It is still unknown how the corona moves during the accretion of a black hole. Previous studies have focused more on theory, and there is very little observational evidence. Theoretically, when the corona moves outward at a relativistic speed, the relativistic beaming effect will weaken the corona’s radiation to the accretion disk. The X-ray timing analysis of MAXIJ1820+070 in the same period shows that when the X-ray radiation intensity gradually decreases, the geometric scale of the corona tends to shrink (that is, the scale is decreasing). The closer to the black hole, the stronger the gravitational bending effect, and the larger the opening angle of the accretion disk relative to the corona. There should have been a larger proportion of the X-ray photons emitted by the corona irradiated to the accretion disk, enhancing the corona’s luminosity to the accretion disk. This conflicts with the research team’s results of the Insight-HXMT observations. The research team points out that the most reasonable explanation for this phenomenon is that as the corona is shrinking, the plasma in the corona is out-flowing at a relativistic velocity. It provides independent observational evidence and a physical explanation for the Insight-HXMT satellite research team that has discovered a relativistic jet very close to the black hole. The research team further discovered that the smaller the coronal scale, the greater the velocity, so the relativistic beaming effect of the coronal suppresses the gravitational bending effect of the black hole. This research, for the first time, systematically describes the evolution of the velocity of the plasma stream escaping the gravitational field of the black hole during the outburst of a black hole (BH) X-ray binary, which is of great significance for understanding black hole accretion and relativistic effects.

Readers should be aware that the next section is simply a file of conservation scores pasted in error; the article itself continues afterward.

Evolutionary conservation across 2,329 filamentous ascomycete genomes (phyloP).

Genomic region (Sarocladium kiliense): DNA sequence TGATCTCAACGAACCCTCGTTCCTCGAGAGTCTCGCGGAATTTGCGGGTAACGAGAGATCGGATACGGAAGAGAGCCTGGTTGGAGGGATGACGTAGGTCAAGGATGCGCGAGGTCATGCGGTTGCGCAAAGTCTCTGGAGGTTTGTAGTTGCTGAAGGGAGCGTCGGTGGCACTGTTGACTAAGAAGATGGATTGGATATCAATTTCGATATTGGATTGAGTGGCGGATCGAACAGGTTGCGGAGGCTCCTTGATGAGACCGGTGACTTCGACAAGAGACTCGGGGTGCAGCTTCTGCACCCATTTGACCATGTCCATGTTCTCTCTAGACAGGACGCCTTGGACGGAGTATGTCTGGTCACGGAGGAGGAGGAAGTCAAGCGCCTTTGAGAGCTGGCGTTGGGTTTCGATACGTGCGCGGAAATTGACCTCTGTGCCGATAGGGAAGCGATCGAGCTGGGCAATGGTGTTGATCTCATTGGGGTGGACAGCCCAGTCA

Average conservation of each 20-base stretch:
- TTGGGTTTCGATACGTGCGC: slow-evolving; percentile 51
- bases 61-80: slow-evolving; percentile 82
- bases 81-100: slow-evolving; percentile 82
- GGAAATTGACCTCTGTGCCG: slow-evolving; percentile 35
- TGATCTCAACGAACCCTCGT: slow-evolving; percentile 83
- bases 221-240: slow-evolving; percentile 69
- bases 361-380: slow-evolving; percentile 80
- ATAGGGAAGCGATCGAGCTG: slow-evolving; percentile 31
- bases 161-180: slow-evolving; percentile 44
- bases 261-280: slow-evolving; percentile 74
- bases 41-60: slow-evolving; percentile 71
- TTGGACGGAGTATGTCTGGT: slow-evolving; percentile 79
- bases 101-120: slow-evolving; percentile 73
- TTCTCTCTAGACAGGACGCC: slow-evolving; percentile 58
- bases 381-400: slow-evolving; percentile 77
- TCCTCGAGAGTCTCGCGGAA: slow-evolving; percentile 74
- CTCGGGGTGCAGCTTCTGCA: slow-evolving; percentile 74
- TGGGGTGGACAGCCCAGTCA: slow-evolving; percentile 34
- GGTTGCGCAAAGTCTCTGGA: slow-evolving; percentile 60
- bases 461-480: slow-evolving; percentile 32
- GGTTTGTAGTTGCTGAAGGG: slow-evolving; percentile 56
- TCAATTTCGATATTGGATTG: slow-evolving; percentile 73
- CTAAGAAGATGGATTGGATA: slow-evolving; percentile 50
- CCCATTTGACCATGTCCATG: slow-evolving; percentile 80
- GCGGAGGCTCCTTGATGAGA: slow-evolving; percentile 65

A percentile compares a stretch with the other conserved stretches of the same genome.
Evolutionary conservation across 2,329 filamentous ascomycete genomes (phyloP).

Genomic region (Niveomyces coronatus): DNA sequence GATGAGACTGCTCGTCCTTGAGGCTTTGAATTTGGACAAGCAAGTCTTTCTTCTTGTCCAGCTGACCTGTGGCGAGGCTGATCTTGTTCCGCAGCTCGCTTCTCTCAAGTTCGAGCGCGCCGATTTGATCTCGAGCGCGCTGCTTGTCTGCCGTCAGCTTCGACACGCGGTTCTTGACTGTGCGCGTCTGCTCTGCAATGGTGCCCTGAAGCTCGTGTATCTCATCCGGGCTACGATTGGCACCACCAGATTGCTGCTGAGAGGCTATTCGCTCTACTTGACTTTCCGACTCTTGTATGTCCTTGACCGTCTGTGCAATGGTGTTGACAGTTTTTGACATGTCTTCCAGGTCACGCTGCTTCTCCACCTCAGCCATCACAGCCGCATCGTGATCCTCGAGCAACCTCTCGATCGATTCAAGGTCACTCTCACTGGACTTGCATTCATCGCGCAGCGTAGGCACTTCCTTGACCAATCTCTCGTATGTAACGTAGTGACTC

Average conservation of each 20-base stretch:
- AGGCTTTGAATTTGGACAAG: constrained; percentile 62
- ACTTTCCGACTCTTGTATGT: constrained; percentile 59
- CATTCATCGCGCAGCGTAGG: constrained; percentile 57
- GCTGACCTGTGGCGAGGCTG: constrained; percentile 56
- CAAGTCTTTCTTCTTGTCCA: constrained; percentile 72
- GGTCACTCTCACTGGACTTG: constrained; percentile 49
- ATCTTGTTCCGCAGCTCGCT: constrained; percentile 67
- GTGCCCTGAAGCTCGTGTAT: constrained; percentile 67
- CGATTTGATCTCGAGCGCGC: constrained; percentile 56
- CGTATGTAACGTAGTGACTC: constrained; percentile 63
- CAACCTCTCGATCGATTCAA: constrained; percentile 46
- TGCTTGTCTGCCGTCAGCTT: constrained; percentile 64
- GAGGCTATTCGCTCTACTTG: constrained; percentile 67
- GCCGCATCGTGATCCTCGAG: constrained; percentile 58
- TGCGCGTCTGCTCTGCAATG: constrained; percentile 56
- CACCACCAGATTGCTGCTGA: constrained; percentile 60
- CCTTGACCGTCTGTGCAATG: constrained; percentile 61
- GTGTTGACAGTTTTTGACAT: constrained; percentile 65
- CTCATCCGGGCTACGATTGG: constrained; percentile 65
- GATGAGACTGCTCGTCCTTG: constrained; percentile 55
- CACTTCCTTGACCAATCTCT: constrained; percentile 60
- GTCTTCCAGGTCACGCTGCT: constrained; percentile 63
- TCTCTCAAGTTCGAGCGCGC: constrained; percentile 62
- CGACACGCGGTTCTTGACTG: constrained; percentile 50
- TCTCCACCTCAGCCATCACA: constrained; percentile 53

Through its time-variant data, the Insight-HXMT satellite discovered a plasma flow moving outwards at a relativistic velocity and its process near the event horizon of MAXIJ1820+070. Besides, by using its energy spectrum data, it also found that the plasma stream was moving outwards at a relativistic velocity and the evolution of its velocity. These two mutually corroborating research findings demonstrate the comprehensive advantages of the Insight-HXMT satellite over research on time-varying broad energy bands and spectroscopy.

The evolution of the intensity of the corona on the accretion disk

The Insight-HXMT satellite detected the dynamic evolution of the corona for the first time.

Link to the paper: https://www.nature.com/articles/s41467-021-21169-5



Rewritten by Lin Wanping

Edited by Qin Zichang